New rules may affect bid protests on federal task-order awards of more than $10 million let by non-defense agencies under indefinite delivery-indefinite quantity (ID-IQ) contracts. With the Sept. 30 lapse of U.S. Government Accountability Office’s authority to weigh bid protests, protestors could have fewer useful options—unless and until Congress changes the rules.

Protests of military contract task orders and other types of federal contracts are not affected. But GAO and the Court of Federal Claims now will hear only extremely narrow task-order challenges, say attorneys Kristen Ittig, Dana Koffman and Kara Daniels of Arnold & Porter LLC. They say protestors will have to appeal to agency ombuds­persons, whose reviews are much slower and lack “transparency.” Ralph White, a GAO managing associate general counsel, told Bloomberg BNA that use of a DOD ombudsperson in the 1990s “did not work.”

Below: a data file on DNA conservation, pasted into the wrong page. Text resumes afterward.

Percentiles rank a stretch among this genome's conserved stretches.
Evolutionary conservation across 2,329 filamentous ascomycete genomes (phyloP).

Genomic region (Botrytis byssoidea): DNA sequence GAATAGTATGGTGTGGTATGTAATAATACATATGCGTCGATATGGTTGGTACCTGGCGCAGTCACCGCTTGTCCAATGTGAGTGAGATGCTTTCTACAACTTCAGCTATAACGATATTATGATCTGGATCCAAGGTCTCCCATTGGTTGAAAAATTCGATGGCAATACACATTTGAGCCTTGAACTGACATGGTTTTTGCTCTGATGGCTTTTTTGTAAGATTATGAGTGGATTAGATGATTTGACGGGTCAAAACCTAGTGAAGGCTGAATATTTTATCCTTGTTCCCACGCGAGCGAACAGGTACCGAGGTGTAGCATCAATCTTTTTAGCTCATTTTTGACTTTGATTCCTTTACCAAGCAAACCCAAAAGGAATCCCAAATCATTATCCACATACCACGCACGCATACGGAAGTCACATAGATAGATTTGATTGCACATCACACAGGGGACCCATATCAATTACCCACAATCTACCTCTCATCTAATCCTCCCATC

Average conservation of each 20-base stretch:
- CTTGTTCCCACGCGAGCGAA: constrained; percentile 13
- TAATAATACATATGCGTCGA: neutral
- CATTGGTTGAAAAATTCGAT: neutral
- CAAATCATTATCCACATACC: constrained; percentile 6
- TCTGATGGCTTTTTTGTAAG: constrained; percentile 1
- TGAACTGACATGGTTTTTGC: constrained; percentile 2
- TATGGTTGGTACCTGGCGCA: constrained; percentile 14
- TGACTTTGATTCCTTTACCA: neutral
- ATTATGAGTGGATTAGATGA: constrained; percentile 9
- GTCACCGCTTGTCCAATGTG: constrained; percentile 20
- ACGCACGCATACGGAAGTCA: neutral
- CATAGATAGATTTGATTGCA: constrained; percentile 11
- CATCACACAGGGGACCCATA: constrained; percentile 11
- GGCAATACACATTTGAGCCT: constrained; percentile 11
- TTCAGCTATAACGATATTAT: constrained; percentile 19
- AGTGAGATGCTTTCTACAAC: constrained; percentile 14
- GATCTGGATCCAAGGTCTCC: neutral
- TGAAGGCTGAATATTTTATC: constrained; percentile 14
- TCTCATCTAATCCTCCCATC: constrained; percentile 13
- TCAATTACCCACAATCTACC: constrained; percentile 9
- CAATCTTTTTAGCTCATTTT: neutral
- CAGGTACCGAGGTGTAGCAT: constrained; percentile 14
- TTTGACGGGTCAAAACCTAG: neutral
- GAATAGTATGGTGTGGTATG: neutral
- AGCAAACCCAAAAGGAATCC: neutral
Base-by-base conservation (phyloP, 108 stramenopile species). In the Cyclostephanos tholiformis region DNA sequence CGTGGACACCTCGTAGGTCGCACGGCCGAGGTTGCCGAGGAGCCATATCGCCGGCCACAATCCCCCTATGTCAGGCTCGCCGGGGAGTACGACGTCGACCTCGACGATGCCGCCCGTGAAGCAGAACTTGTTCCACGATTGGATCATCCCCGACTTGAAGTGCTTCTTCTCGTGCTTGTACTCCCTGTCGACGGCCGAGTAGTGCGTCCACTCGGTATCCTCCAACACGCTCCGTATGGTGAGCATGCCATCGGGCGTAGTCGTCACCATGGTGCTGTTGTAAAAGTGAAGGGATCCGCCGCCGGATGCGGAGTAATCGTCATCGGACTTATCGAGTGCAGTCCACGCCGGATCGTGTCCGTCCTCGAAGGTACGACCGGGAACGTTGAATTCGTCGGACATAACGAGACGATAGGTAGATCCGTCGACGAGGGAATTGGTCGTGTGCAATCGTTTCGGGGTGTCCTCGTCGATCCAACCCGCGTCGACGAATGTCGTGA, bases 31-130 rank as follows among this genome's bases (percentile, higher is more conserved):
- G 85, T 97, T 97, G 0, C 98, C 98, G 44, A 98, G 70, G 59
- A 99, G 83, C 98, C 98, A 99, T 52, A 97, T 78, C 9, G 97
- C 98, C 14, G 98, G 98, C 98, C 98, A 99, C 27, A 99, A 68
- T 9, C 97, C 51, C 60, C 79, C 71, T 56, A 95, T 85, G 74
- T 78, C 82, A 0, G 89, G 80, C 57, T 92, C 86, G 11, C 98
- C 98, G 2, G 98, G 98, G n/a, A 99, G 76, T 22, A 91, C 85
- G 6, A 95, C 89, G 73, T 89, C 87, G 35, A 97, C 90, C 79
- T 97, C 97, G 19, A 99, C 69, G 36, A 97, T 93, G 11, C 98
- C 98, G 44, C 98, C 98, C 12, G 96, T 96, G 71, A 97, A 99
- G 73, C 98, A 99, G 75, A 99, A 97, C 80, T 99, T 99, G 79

Federal contractors filed 2,639 protests to GAO in fiscal 2015, up steadily in the past 10 years. Only about 13% involved task-order disputes, but these were generally larger-dollar contract amounts or had more complex issues, said online legal publication Law 360. Between 2011 and 2015, protests of awards between $100 million rose 59%. U.S. agencies also may be looking to consolidate more procurement into ID-IQ contracts, Law 360 said. Congress could address the issue when it returns from the election recess to take up the fiscal 2017 defense spending bill. But participants say the House and Senate now have markedly different positions related to the task-order bid-protest fix.